Wooden structures are usually characterised by a combination of different components that together deliver the best possible load-bearing capacity, thermal, acoustic and moisture insulation, fire resistance and a long service life.
Increasing the proportion of wood in construction can facilitate a reduction in the use of other construction materials, such as concrete, steel and brick. These construction materials do not come from renewable raw materials, they require a great deal of energy for their production and they entail higher emissions of carbon dioxide.
Another reason about seeing wood as sustainable construction material is that wood can replace other construction materials in many structures while providing the same functionality.
One example is that in the Swedish bridge standards (Bronorm) wooden bridges can be designed for the same function and service life as steel and concrete bridges. Such a material substitution could bring significant climate benefits, where wood replaces materials whose production requires fossil fuels and causes high carbon emissions.
A study has shown that where wood products replace other construction materials in buildings, there is an estimated average substitution factor of 1.6 tonnes carbon dioxide per cubic metre of wood material, which in an industrially produced apartment with a wood frame adds up to 16 tonnes of carbon dioxide.
With greater energy efficiency drives and more climate-smart building, the production phase and thus material choices will take on greater significance, and substitution options will be important.
All construction materials except wood have a single eco-cycle that involves reuse. For wood there are two eco-cycles—ashorter one that reuses the component or material, and a longer one that reuses the constituent parts of the wood material via nature’s eco-cycle.
We see examples of the shorter eco-cycle in the construction industry and in distribution and packaging. Windows, doors and timber can be reused, as can pallets, packaging and cable drums. In all cases, there is an organisation to deal with the products and find new users.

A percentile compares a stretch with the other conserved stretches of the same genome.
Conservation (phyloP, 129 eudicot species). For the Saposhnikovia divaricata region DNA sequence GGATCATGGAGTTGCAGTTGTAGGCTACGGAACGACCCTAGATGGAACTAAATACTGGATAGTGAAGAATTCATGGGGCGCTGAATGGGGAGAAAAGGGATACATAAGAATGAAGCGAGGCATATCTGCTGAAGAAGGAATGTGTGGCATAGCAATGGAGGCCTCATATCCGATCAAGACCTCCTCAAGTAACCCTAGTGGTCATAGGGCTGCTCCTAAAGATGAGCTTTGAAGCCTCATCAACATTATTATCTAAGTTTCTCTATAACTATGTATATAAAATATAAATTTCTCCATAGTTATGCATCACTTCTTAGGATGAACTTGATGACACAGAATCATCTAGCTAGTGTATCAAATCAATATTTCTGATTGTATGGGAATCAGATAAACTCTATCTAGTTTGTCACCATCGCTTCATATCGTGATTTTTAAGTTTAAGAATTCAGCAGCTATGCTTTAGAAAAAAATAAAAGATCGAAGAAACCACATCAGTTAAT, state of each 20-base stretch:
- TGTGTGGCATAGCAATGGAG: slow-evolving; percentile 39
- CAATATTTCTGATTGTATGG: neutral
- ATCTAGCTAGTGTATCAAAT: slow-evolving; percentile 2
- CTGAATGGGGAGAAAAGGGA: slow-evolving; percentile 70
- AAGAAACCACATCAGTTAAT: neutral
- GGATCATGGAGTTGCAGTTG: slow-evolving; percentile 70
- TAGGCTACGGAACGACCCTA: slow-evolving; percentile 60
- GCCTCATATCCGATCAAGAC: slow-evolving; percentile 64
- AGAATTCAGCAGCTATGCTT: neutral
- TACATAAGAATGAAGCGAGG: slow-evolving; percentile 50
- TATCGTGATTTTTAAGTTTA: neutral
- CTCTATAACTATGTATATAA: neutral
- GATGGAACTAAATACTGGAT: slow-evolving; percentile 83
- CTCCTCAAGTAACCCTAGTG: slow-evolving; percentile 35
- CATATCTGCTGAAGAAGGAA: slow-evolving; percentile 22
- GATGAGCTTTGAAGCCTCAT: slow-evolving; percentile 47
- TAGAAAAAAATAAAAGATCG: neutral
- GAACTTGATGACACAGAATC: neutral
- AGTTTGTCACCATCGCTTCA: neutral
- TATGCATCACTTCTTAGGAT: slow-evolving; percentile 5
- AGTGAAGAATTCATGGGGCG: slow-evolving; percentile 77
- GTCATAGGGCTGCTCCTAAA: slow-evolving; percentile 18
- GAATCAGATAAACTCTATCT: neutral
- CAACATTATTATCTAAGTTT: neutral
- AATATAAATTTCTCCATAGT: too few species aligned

Once wood can no longer be reused or its material recovered, for use in fibreboard and other sheet materials for example, it can still generate energy through incineration. This energy is climate-neutral and is in fact stored solar energy.
To make optimum use of wood in climate terms, it should be carried out in a particular order that is illustrated by the environmental hierarchy for wood.
When choosing between different usage options, the alternative that gives the longest period of use should always be chosen, i.e. the one that is higher up the environmental hierarchy.
Directly using felled forest for energy production is not optimal – although it is naturally still better for the environment than energy from finite fossil fuels. It is important to note that wood never needs to be sent to landfill.
Protecting The Environment
The EU’s long-term plan for a competitive economy with low carbon emissions is called Roadmap 2050. The key driver of this transition will be energy efficiency. A low carbon economy will have much greater need for renewable energy sources, energy-efficient manufacturing of construction materials, energy-efficient structures and low-energy modes of transport.
The construction sector has opportunities over the short and long term to reduce emissions of carbon dioxide through the choice of materials with a low environmental impact and through energy-efficient structures. Increasing the use of wood products is part of the solution.
As a member of the UN, Sweden is involved in the negotiations for a global climate agreement. Via our membership of the EU, we are also signed up to its climate objective to halt global warming.
In 2008, the European Parliament voted through a climate package whose overarching objective is to limit the mean global temperature rise to 2°C above pre-industrial levels. The EU has agreed four targets that must be met by 2020. Based on the first three, these targets are often referred to as the 20-20-20 targets.
(1)Reducing greenhouse gas emissions by at least 20 percent compared with 1990 levels
(2)Moving towards a 20 percent increase in energy efficiency
(3)Increasing the share of renewable energy in final energy consumption to 20 percent
(4)A 10 percent share of renewables in the transport sector
Renewable energy is energy that derives from non-fossil sources. This includes energy from wind power, solar power, hydropower and biofuels.